More than 200 years ago our founding forefathers set a precedent in how politics were supposed to be governed.  George Washington did not feel the need to serve a lifetime in the political limelight.  He served his country and gladly stepped aside.  So did men like Thomas Jefferson, John Adams, John Quincy Adams and so forth.  Whether one served as President, Vice-President in the house or the senate none of them viewed politics as an opportunity to amass great amounts of wealth (men like Jefferson and Washington were already wealthy before the took office).  What drove these men to view such actions as service is what we find in the pages of our bible.
The greatest of all teachers, the lord of lords and the king of kings taught many wonderful lessons about service.  The greatest of these occurred on the night of his betrayal.  “Jesus knowing that the Father had given all things into his hands, and that he was come from God, and went to God; He rose from supper, and laid aside his garments; and took a towel, and girded himself. After that he poured water into a basin, and began to wash the disciples' feet, and to wipe them with the towel wherewith he was girded (John 13:3-5).”  Washing the feet of another was one of the lowliest jobs a servant can be asked to do.  In ancient times it there was not ones to bath every day.  They did not wear socks, nor did they were tennis shoes.  Their roads had no side walks, the ones that were paved were paved with stones, which were dusty.  The sandals consisted of a piece of leather that would be held to the sole of the foot with a few thongs of leather.  Your feet would easily get gritty, grimy and nasty in between washings.  For the king of kings to stoop down and wash the feet of his disciples required great humility.  (Do not confuse humility with humiliation).  Peter recognizing what it meant for his master to do such a thing refused to be washed by Jesus until Jesus explained that if he refuses to be washed he has not part with Christ.  Then Jesus uttered a very powerful lesson.  “So after he had washed their feet, and had taken his garments, and was set down again, he said unto them, Know ye what I have done to you? Ye call me Master and Lord: and ye say well; for so I am. If I then, your Lord and Master, have washed your feet; ye also ought to wash one another's feet. For I have given you an example, that ye should do as I have done to you. Verily, verily, I say unto you, The servant is not greater than his lord; neither he that is sent greater than he that sent him (John 13:12-16).”  Service is not just a good idea for Christians to participate in.  It is something that they are commanded to do.  It was something that they should long to do.  (Something that clearly our founding fathers sought to do despite the fact that they were powerful men in this early days of this country).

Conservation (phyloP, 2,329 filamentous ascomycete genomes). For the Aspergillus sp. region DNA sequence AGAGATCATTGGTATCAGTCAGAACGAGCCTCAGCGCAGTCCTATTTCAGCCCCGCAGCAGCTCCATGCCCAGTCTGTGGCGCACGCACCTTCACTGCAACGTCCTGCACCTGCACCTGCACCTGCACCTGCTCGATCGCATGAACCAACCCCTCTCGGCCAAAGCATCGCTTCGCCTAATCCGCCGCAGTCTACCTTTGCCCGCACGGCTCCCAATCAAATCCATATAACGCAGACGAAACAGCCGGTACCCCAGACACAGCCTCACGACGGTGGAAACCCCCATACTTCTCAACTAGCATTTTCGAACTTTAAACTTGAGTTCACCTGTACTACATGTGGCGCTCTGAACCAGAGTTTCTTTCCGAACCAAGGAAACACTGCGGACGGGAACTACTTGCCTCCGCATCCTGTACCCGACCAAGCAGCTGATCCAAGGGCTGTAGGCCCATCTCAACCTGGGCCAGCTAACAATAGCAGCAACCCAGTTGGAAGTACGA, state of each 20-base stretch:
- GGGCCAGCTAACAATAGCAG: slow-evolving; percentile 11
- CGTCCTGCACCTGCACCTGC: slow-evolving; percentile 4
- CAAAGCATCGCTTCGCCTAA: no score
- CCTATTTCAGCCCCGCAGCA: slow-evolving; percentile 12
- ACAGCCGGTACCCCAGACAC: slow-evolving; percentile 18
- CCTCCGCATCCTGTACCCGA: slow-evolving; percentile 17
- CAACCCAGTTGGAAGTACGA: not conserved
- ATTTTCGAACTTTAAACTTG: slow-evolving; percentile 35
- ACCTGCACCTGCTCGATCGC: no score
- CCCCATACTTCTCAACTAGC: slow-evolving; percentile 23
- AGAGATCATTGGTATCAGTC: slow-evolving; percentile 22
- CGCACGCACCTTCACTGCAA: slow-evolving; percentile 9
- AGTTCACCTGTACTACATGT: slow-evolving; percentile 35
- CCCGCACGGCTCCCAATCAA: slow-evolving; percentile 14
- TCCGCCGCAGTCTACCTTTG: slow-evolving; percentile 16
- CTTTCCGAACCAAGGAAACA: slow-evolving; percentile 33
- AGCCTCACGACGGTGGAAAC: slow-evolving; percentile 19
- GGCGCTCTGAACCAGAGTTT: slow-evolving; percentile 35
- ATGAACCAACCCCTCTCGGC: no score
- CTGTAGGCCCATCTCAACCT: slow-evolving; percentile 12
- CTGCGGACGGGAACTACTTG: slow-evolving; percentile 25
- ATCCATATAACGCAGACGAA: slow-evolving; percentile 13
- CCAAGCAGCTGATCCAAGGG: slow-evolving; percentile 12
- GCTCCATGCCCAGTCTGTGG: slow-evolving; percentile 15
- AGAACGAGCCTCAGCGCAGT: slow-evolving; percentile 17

I am afraid that service is something that many Christians have forgotten to do.  Sure, we have those that serve the Lord’s Supper.  We have those that serve by cleaning the building, lead songs and prayers and teach our bible classes.  (I do not seek to belittle the fine work those men and woman do).  However how many of us serve apart from things associated with the Sunday service or Wednesday night bible class?  Consider what Paul had to say about those that should be considered widows indeed.  “Let not a widow be taken into the number under threescore years old, having been the wife of one man, Well reported of for good works; if she have brought up children, if she have lodged strangers, if she have washed the saints' feet, if she have relieved the afflicted, if she have diligently followed every good work (I Tim 5:9-10).”  Half of the qualifications were dealing with her service.  If you were to count the service that go into raising children and being a good wife then you can say all but one deal with service.  And yet, we seem to ignore the practice of service.  We argue that feet washing is not to be practiced today (much like we say fasting is a custom no longer necessary).  We say that our lives are just to busy to get that involved.  Brethren, our lives are no more hectic than what they were 2000 years ago.  Did you know back then they did not have regulations in place that would not allow an employer to demand you work 7 days a week, unless you or your boss was Jewish?  Did you know that they would work from sun up to sun down?  Did you know they didn’t have cars that made travel between towns and homes quicker?  And yet these Christians found ways to serve. 
Now, I am not saying that we need to have a giant foot washing “party.”  What I am saying that is that we need to find ways to be actively serving one another.  We need to stop being so prideful into thinking that we cannot do such work and get our hands dirty.   Who knows, maybe along they way, we will not only become better servants, but better friends, a closer family, and a stronger church.  -WTK
Grinnell church of Christ
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The Light
Volume 3 Issue 42   September 23, 2012